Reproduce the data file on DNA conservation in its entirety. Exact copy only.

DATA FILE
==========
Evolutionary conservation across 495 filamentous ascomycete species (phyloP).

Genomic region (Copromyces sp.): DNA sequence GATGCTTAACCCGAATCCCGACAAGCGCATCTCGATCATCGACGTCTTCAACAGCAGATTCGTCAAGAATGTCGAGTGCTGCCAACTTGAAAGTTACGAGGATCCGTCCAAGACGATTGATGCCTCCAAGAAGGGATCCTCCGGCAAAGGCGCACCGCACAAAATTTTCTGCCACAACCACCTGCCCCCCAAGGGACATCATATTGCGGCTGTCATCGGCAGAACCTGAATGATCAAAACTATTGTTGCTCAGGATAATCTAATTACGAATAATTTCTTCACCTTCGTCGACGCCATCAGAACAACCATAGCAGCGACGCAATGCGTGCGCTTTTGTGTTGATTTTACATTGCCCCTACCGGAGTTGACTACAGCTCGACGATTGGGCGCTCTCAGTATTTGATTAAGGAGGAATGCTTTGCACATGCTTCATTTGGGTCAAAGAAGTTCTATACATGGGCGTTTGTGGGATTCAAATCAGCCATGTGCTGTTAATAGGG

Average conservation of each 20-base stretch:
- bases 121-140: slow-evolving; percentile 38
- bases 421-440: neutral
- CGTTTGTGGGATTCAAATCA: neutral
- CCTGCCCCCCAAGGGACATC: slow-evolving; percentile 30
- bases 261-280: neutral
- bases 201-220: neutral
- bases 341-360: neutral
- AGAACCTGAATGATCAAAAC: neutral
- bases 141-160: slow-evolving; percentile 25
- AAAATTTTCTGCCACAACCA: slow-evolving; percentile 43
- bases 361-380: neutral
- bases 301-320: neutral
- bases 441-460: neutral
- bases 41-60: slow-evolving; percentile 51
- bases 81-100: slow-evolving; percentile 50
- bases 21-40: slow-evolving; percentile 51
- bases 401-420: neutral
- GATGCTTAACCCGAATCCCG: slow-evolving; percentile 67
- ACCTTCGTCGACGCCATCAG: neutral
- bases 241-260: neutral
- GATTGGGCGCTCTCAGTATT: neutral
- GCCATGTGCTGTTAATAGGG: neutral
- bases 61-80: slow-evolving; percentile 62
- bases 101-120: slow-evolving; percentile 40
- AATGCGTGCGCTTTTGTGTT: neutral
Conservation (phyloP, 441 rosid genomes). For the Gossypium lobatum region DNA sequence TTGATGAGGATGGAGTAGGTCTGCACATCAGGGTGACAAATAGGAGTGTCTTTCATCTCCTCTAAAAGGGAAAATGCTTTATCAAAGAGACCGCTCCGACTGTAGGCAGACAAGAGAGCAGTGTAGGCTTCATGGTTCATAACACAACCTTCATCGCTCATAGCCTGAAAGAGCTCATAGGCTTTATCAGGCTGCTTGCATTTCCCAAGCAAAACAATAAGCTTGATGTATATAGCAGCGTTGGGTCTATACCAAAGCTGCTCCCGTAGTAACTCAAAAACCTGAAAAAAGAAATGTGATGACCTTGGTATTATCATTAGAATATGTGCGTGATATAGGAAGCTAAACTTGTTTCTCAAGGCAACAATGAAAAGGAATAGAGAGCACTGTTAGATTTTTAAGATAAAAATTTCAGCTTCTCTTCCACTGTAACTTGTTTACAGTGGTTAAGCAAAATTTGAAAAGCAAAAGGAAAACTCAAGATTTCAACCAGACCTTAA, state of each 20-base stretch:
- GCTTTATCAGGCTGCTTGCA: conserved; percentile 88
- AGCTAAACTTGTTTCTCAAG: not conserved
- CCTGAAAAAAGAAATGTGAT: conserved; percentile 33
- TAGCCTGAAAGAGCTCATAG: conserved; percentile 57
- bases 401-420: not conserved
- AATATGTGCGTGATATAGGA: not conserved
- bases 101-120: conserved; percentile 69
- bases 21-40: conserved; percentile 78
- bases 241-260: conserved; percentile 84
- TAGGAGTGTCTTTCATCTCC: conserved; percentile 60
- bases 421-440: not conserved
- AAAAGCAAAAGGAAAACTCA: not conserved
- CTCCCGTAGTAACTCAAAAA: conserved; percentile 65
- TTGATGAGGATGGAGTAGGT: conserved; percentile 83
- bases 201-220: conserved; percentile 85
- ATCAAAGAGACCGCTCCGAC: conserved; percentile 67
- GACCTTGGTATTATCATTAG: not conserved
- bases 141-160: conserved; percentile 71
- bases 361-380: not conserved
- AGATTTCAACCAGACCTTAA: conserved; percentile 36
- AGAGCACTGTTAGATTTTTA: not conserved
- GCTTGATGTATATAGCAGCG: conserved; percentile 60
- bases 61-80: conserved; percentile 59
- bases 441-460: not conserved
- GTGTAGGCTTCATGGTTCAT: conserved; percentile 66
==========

Evolutionary conservation across 495 filamentous ascomycete species (phyloP).

Genomic region (Copromyces sp.): DNA sequence GATGCTTAACCCGAATCCCGACAAGCGCATCTCGATCATCGACGTCTTCAACAGCAGATTCGTCAAGAATGTCGAGTGCTGCCAACTTGAAAGTTACGAGGATCCGTCCAAGACGATTGATGCCTCCAAGAAGGGATCCTCCGGCAAAGGCGCACCGCACAAAATTTTCTGCCACAACCACCTGCCCCCCAAGGGACATCATATTGCGGCTGTCATCGGCAGAACCTGAATGATCAAAACTATTGTTGCTCAGGATAATCTAATTACGAATAATTTCTTCACCTTCGTCGACGCCATCAGAACAACCATAGCAGCGACGCAATGCGTGCGCTTTTGTGTTGATTTTACATTGCCCCTACCGGAGTTGACTACAGCTCGACGATTGGGCGCTCTCAGTATTTGATTAAGGAGGAATGCTTTGCACATGCTTCATTTGGGTCAAAGAAGTTCTATACATGGGCGTTTGTGGGATTCAAATCAGCCATGTGCTGTTAATAGGG

Average conservation of each 20-base stretch:
- bases 121-140: slow-evolving; percentile 38
- bases 421-440: neutral
- CGTTTGTGGGATTCAAATCA: neutral
- CCTGCCCCCCAAGGGACATC: slow-evolving; percentile 30
- bases 261-280: neutral
- bases 201-220: neutral
- bases 341-360: neutral
- AGAACCTGAATGATCAAAAC: neutral
- bases 141-160: slow-evolving; percentile 25
- AAAATTTTCTGCCACAACCA: slow-evolving; percentile 43
- bases 361-380: neutral
- bases 301-320: neutral
- bases 441-460: neutral
- bases 41-60: slow-evolving; percentile 51
- bases 81-100: slow-evolving; percentile 50
- bases 21-40: slow-evolving; percentile 51
- bases 401-420: neutral
- GATGCTTAACCCGAATCCCG: slow-evolving; percentile 67
- ACCTTCGTCGACGCCATCAG: neutral
- bases 241-260: neutral
- GATTGGGCGCTCTCAGTATT: neutral
- GCCATGTGCTGTTAATAGGG: neutral
- bases 61-80: slow-evolving; percentile 62
- bases 101-120: slow-evolving; percentile 40
- AATGCGTGCGCTTTTGTGTT: neutral
Conservation (phyloP, 441 rosid genomes). For the Gossypium lobatum region DNA sequence TTGATGAGGATGGAGTAGGTCTGCACATCAGGGTGACAAATAGGAGTGTCTTTCATCTCCTCTAAAAGGGAAAATGCTTTATCAAAGAGACCGCTCCGACTGTAGGCAGACAAGAGAGCAGTGTAGGCTTCATGGTTCATAACACAACCTTCATCGCTCATAGCCTGAAAGAGCTCATAGGCTTTATCAGGCTGCTTGCATTTCCCAAGCAAAACAATAAGCTTGATGTATATAGCAGCGTTGGGTCTATACCAAAGCTGCTCCCGTAGTAACTCAAAAACCTGAAAAAAGAAATGTGATGACCTTGGTATTATCATTAGAATATGTGCGTGATATAGGAAGCTAAACTTGTTTCTCAAGGCAACAATGAAAAGGAATAGAGAGCACTGTTAGATTTTTAAGATAAAAATTTCAGCTTCTCTTCCACTGTAACTTGTTTACAGTGGTTAAGCAAAATTTGAAAAGCAAAAGGAAAACTCAAGATTTCAACCAGACCTTAA, state of each 20-base stretch:
- GCTTTATCAGGCTGCTTGCA: conserved; percentile 88
- AGCTAAACTTGTTTCTCAAG: not conserved
- CCTGAAAAAAGAAATGTGAT: conserved; percentile 33
- TAGCCTGAAAGAGCTCATAG: conserved; percentile 57
- bases 401-420: not conserved
- AATATGTGCGTGATATAGGA: not conserved
- bases 101-120: conserved; percentile 69
- bases 21-40: conserved; percentile 78
- bases 241-260: conserved; percentile 84
- TAGGAGTGTCTTTCATCTCC: conserved; percentile 60
- bases 421-440: not conserved
- AAAAGCAAAAGGAAAACTCA: not conserved
- CTCCCGTAGTAACTCAAAAA: conserved; percentile 65
- TTGATGAGGATGGAGTAGGT: conserved; percentile 83
- bases 201-220: conserved; percentile 85
- ATCAAAGAGACCGCTCCGAC: conserved; percentile 67
- GACCTTGGTATTATCATTAG: not conserved
- bases 141-160: conserved; percentile 71
- bases 361-380: not conserved
- AGATTTCAACCAGACCTTAA: conserved; percentile 36
- AGAGCACTGTTAGATTTTTA: not conserved
- GCTTGATGTATATAGCAGCG: conserved; percentile 60
- bases 61-80: conserved; percentile 59
- bases 441-460: not conserved
- GTGTAGGCTTCATGGTTCAT: conserved; percentile 66